The state Appeals Court on Wednesday upheld a Land Court decision in favor of a proposed wind turbine on Turkey Hill.
The town’s planning board approved a special permit for Conservation Wind Partners to erect a turbine on property owned by Trustees of Reservation.
The owners of the Golden Living nursing home appealed on the grounds that the company failed to meet the requirements of a special permit and that the project created safety concerns.
The proposed site consists of 314 acres in the Whitney and Thayer Woods and Turkey Hill Reservation.
Background. We recite the facts as found by the judge following a bench trial, reserving certain details for our discussion of specific issues. On October 28, 2010, Conservation Wind filed an application for a special permit and site plan approval to erect a wind turbine on certain property (locus) owned by the trustees. [FN3] The locus consists of two large parcels of land, which together comprise approximately 314 acres within two adjacent reservations known as Whitney and Thayer Woods (WTW) and Turkey Hill Reservation (Turkey Hill). [FN4] The towns of Cohasset and Hingham (collectively, towns) own much of the land surrounding the locus, which, along with the locus, is open to the public for recreational use.
The towns granted conservation restrictions to the trustees, limiting the use of the town-owned land in Turkey Hill. The restrictions prohibit the construction of any permanent structure, cutting or removing trees and any surface use other than agricultural, farming, forest, or recreational uses.
In addition to appendix A, a land use and management plan (land use plan) was appended to each of the municipal restrictions as exhibit B. Harris testified that the terms of the land use plans do not restrict any part of the locus.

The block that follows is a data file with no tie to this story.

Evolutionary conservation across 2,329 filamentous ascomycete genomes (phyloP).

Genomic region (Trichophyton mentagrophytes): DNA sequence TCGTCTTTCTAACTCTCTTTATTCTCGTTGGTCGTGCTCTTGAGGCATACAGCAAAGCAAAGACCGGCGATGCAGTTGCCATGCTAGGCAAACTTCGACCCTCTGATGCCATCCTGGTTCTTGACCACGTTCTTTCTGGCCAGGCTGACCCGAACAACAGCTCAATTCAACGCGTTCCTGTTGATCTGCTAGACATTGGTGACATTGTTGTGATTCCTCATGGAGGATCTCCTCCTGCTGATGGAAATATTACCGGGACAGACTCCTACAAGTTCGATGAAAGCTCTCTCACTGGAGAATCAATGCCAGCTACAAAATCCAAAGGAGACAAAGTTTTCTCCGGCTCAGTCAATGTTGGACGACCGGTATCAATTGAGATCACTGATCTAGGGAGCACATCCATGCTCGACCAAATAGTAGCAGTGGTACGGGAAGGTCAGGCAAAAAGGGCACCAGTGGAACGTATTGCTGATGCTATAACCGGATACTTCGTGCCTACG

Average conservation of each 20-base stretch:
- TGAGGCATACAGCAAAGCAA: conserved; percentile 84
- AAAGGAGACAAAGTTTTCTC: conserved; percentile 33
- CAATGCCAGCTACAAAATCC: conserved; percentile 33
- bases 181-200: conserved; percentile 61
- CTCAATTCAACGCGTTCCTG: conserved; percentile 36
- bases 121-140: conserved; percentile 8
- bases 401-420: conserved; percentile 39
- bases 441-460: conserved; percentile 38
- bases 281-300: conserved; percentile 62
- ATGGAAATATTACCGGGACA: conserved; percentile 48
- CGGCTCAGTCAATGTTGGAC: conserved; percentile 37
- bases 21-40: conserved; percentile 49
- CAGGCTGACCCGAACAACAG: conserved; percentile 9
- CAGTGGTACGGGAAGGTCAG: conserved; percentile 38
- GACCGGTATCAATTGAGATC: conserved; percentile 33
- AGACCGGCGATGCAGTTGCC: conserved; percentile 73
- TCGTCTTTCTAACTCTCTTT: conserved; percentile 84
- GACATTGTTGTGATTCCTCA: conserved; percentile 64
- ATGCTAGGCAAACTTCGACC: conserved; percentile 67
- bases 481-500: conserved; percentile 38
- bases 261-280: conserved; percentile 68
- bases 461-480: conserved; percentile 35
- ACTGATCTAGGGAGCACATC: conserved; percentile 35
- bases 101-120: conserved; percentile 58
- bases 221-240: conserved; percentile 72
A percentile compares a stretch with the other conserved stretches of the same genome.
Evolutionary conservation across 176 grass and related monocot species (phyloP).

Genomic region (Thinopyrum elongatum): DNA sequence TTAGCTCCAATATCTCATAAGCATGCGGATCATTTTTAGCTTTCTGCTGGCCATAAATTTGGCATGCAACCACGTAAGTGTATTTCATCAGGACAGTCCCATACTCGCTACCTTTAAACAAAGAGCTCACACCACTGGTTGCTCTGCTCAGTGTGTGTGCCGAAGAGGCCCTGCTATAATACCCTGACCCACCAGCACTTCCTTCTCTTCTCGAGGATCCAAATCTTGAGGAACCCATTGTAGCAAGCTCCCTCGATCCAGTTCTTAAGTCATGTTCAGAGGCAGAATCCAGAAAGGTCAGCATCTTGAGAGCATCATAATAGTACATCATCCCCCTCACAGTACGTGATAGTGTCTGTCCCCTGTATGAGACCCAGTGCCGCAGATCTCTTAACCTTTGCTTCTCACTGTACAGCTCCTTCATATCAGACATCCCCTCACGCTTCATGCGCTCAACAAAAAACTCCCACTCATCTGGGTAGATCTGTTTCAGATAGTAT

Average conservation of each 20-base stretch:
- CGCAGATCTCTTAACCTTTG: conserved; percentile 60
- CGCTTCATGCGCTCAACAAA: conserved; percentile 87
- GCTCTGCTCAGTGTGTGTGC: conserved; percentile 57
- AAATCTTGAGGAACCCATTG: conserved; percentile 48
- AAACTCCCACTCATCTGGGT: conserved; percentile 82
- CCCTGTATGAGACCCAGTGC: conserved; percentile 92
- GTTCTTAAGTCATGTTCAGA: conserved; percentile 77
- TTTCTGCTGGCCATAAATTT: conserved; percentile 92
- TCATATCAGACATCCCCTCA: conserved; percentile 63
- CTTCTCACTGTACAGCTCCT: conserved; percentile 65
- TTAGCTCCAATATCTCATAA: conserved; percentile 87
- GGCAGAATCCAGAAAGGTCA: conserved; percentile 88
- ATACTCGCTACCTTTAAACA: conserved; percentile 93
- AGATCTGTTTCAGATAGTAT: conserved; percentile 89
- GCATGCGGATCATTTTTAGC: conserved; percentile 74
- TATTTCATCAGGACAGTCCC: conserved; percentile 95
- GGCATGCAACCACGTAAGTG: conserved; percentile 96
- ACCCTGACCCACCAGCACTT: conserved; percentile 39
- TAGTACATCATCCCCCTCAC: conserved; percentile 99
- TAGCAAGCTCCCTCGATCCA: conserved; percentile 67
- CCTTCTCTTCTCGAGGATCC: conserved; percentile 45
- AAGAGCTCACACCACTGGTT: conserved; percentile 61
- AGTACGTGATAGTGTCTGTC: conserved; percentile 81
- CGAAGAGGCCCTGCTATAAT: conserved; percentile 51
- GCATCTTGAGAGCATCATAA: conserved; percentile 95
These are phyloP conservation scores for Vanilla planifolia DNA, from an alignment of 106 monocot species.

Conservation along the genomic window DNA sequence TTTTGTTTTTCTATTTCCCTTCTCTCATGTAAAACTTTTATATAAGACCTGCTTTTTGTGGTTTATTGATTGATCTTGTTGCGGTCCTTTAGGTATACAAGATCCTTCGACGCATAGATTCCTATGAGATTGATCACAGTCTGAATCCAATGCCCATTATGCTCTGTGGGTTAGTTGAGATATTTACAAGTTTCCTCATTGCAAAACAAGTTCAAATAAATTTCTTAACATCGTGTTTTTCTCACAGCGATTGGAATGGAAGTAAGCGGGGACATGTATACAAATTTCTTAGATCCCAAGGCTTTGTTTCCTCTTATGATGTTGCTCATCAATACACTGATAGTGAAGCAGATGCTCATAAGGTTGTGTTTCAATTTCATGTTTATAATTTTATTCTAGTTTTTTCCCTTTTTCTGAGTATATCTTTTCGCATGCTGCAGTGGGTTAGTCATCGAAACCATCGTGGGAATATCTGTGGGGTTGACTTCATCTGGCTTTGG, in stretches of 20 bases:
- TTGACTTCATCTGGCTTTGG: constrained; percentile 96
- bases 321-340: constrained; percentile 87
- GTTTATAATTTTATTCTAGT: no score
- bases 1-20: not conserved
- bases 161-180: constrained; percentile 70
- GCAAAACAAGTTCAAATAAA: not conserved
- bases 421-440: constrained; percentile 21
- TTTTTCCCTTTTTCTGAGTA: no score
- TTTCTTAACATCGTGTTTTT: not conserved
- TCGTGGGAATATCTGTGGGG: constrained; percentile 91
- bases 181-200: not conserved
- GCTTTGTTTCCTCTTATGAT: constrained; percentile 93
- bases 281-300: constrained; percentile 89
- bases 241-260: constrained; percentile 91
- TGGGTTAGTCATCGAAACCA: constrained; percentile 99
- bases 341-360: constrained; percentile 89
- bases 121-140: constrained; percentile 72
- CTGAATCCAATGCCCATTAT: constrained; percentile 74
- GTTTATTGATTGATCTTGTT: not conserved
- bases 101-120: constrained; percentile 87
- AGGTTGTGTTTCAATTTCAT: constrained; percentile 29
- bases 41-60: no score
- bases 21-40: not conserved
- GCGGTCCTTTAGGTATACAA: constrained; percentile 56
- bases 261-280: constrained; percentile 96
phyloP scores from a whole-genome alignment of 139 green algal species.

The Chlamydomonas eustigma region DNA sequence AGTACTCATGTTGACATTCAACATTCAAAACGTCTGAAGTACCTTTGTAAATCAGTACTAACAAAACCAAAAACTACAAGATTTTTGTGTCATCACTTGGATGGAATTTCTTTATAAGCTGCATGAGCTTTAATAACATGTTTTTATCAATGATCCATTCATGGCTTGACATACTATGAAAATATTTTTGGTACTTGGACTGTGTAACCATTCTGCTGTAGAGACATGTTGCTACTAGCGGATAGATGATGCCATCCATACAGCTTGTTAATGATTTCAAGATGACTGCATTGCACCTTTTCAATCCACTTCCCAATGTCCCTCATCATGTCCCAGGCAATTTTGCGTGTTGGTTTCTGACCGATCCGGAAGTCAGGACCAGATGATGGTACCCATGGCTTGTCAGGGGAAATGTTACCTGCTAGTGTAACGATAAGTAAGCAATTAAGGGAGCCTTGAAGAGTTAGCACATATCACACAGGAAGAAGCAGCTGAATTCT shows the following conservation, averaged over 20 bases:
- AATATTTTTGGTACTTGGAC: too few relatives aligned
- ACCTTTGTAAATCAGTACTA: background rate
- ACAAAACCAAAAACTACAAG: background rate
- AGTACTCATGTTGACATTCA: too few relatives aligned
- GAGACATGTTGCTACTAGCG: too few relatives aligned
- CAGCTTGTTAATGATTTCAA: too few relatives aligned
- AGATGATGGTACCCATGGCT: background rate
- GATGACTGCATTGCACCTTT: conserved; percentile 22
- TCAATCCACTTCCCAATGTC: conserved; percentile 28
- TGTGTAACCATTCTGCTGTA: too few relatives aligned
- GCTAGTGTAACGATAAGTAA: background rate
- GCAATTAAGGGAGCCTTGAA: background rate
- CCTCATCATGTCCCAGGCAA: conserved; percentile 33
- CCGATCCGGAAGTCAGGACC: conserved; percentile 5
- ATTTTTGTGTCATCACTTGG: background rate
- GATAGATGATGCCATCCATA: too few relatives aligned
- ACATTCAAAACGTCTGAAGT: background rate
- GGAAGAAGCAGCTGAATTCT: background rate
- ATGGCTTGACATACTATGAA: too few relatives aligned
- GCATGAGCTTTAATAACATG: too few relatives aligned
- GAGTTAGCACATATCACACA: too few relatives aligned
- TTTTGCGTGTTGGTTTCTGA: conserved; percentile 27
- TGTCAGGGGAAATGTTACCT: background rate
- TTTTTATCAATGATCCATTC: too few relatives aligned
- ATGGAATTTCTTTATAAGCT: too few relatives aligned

A sound study determined that the wind turbine would only slightly increase the noise level at the nursing home, the closest neighboring property.
The feasibility study also evaluated the shadow flicker effect from the turbine and dtermined that it would occur on less than 55 hours a year at the nursing home. There are no limits on shadow flicker, but the court ruling said the industry standard is 30 hours or less.
Golden Living challenged the findings of the sound study, but the Land Court judge ruled that the nursing home is protected by a noise limit set by the planning board as one of 37 conditions on the project.
The judge also dismissed the argument about the shadow flicker, saying the nursing home is surrounded by trees that will block most of the shadows. The planning board required that the turbine be shut down if the flicker exceeds 30 minutes a day or 30 hours a year.
Golden Living also cited the possibility of turbine collapse and fire, but the Land Court said the town had adequately addressed those concerns.
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